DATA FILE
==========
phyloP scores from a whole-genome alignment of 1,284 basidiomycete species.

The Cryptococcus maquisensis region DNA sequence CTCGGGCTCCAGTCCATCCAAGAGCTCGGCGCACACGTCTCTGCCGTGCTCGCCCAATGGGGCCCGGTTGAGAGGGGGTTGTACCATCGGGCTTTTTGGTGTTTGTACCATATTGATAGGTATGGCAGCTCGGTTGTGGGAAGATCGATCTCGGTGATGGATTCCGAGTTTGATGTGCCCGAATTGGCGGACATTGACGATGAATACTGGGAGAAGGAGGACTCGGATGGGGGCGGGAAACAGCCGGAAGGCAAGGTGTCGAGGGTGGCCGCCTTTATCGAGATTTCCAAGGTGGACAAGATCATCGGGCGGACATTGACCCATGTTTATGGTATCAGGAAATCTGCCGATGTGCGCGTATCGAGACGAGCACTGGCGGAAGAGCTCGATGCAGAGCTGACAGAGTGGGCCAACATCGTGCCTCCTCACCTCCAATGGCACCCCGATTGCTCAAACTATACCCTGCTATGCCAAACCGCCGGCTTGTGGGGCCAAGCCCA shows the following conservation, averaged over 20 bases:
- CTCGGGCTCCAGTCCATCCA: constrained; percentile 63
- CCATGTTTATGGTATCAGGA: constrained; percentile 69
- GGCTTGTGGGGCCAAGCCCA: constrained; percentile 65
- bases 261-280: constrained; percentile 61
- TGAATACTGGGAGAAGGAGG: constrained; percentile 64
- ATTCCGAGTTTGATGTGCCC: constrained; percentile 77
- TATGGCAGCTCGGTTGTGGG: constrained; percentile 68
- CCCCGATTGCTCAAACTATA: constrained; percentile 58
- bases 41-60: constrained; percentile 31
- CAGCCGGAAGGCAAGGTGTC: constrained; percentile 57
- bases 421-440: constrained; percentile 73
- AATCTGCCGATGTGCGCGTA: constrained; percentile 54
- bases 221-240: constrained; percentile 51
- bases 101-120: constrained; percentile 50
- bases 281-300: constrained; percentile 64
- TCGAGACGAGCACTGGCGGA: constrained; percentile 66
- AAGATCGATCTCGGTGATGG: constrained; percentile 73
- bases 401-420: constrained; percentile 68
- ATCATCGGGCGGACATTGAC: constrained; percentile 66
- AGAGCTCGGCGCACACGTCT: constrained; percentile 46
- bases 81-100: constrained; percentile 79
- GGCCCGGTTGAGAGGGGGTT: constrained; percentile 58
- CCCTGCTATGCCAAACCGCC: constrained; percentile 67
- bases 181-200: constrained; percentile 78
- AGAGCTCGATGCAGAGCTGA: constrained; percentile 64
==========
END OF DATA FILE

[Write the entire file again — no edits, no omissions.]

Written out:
phyloP scores from a whole-genome alignment of 1,284 basidiomycete species.

The Cryptococcus maquisensis region DNA sequence CTCGGGCTCCAGTCCATCCAAGAGCTCGGCGCACACGTCTCTGCCGTGCTCGCCCAATGGGGCCCGGTTGAGAGGGGGTTGTACCATCGGGCTTTTTGGTGTTTGTACCATATTGATAGGTATGGCAGCTCGGTTGTGGGAAGATCGATCTCGGTGATGGATTCCGAGTTTGATGTGCCCGAATTGGCGGACATTGACGATGAATACTGGGAGAAGGAGGACTCGGATGGGGGCGGGAAACAGCCGGAAGGCAAGGTGTCGAGGGTGGCCGCCTTTATCGAGATTTCCAAGGTGGACAAGATCATCGGGCGGACATTGACCCATGTTTATGGTATCAGGAAATCTGCCGATGTGCGCGTATCGAGACGAGCACTGGCGGAAGAGCTCGATGCAGAGCTGACAGAGTGGGCCAACATCGTGCCTCCTCACCTCCAATGGCACCCCGATTGCTCAAACTATACCCTGCTATGCCAAACCGCCGGCTTGTGGGGCCAAGCCCA shows the following conservation, averaged over 20 bases:
- CTCGGGCTCCAGTCCATCCA: constrained; percentile 63
- CCATGTTTATGGTATCAGGA: constrained; percentile 69
- GGCTTGTGGGGCCAAGCCCA: constrained; percentile 65
- bases 261-280: constrained; percentile 61
- TGAATACTGGGAGAAGGAGG: constrained; percentile 64
- ATTCCGAGTTTGATGTGCCC: constrained; percentile 77
- TATGGCAGCTCGGTTGTGGG: constrained; percentile 68
- CCCCGATTGCTCAAACTATA: constrained; percentile 58
- bases 41-60: constrained; percentile 31
- CAGCCGGAAGGCAAGGTGTC: constrained; percentile 57
- bases 421-440: constrained; percentile 73
- AATCTGCCGATGTGCGCGTA: constrained; percentile 54
- bases 221-240: constrained; percentile 51
- bases 101-120: constrained; percentile 50
- bases 281-300: constrained; percentile 64
- TCGAGACGAGCACTGGCGGA: constrained; percentile 66
- AAGATCGATCTCGGTGATGG: constrained; percentile 73
- bases 401-420: constrained; percentile 68
- ATCATCGGGCGGACATTGAC: constrained; percentile 66
- AGAGCTCGGCGCACACGTCT: constrained; percentile 46
- bases 81-100: constrained; percentile 79
- GGCCCGGTTGAGAGGGGGTT: constrained; percentile 58
- CCCTGCTATGCCAAACCGCC: constrained; percentile 67
- bases 181-200: constrained; percentile 78
- AGAGCTCGATGCAGAGCTGA: constrained; percentile 64